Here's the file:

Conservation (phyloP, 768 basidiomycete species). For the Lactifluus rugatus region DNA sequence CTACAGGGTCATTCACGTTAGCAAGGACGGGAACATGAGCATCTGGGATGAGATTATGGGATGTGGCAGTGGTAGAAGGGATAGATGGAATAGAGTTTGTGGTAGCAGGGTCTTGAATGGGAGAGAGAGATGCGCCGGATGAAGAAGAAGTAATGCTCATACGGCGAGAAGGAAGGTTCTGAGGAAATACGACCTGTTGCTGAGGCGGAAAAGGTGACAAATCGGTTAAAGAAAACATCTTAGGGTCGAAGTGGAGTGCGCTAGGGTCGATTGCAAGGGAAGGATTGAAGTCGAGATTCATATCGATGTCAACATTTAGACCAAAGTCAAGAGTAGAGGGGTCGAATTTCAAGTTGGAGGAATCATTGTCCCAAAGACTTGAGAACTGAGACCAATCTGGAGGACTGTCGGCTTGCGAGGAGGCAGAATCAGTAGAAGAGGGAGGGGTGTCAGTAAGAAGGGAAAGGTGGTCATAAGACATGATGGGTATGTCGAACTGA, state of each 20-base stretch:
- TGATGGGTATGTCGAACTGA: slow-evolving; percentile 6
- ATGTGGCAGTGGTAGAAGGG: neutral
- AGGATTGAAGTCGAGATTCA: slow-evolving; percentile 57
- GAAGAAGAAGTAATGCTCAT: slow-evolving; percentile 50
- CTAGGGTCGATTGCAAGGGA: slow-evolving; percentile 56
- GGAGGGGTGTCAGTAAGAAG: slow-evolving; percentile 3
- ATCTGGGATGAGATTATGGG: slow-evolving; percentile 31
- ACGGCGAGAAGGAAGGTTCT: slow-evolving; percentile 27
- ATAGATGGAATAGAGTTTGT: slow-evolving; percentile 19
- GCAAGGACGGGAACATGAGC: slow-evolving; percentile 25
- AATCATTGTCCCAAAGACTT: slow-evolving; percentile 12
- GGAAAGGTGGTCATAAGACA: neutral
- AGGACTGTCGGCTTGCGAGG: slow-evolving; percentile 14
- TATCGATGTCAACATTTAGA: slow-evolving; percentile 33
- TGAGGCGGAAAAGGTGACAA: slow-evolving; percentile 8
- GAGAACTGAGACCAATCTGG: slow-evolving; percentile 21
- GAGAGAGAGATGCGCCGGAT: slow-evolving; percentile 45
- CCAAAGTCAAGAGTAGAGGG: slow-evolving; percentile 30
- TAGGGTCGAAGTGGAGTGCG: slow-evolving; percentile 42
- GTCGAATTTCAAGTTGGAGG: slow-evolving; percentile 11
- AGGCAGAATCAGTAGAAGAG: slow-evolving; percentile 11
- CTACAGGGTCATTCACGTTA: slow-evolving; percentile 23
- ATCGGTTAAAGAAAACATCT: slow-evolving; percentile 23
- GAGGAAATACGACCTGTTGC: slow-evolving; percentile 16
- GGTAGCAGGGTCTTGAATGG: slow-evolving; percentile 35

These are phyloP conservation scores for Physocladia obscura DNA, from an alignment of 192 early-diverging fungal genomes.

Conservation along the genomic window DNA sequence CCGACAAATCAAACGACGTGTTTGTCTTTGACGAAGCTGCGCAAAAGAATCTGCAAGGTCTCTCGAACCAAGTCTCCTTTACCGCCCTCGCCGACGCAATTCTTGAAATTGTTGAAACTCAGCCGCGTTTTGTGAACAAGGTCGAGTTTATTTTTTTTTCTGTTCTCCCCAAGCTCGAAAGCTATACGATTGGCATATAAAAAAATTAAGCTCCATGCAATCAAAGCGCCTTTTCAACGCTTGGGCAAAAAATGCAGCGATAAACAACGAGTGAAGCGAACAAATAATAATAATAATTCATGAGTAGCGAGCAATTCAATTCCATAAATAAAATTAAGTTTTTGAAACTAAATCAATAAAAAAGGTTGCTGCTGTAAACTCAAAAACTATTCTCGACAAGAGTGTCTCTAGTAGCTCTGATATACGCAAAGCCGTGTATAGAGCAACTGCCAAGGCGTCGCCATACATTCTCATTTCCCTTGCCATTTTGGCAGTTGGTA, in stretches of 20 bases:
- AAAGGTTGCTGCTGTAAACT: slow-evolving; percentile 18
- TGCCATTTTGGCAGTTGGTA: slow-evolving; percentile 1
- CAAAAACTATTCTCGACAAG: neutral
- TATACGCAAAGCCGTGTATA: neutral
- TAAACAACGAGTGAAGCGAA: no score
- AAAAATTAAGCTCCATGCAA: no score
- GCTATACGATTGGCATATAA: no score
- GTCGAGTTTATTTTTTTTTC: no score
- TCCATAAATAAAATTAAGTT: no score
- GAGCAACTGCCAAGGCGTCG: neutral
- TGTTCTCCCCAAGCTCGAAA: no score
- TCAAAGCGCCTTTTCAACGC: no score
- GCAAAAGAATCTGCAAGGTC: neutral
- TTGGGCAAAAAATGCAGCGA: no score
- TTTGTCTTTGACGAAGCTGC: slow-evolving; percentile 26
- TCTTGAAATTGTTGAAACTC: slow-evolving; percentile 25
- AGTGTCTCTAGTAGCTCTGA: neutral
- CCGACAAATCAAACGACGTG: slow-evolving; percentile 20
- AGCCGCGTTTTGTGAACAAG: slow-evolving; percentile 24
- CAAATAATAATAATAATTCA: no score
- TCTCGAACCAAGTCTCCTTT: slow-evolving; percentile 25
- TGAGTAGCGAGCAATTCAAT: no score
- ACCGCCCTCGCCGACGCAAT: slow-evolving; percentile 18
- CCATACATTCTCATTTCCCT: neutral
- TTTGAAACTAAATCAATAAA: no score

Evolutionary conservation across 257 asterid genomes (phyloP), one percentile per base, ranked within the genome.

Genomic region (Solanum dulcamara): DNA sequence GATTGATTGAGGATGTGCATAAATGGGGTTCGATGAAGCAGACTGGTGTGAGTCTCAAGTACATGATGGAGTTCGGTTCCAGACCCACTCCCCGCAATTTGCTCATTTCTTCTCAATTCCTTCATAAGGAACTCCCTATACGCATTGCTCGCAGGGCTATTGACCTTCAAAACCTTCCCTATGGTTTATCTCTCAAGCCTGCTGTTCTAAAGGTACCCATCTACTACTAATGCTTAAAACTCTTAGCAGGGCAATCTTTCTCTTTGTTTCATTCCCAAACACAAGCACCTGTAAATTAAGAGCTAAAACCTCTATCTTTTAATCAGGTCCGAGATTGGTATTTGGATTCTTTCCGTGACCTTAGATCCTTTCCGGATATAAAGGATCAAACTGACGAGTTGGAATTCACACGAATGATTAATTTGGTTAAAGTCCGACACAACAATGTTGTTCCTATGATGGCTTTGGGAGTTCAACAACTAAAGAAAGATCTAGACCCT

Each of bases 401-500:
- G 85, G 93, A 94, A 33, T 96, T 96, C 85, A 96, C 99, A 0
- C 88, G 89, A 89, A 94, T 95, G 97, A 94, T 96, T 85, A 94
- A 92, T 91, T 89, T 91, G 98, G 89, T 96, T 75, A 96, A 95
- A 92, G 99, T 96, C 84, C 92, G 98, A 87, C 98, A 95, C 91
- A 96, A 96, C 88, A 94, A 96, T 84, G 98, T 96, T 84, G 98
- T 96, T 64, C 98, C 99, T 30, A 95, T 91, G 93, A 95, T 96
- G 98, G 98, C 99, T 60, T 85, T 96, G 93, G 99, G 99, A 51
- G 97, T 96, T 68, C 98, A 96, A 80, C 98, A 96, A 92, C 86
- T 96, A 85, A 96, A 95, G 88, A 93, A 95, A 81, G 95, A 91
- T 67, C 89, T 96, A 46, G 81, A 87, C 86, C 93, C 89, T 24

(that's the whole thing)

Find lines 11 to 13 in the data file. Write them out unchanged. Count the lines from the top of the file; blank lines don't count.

- GCAAGGACGGGAACATGAGC: slow-evolving; percentile 25
- AATCATTGTCCCAAAGACTT: slow-evolving; percentile 12
- GGAAAGGTGGTCATAAGACA: neutral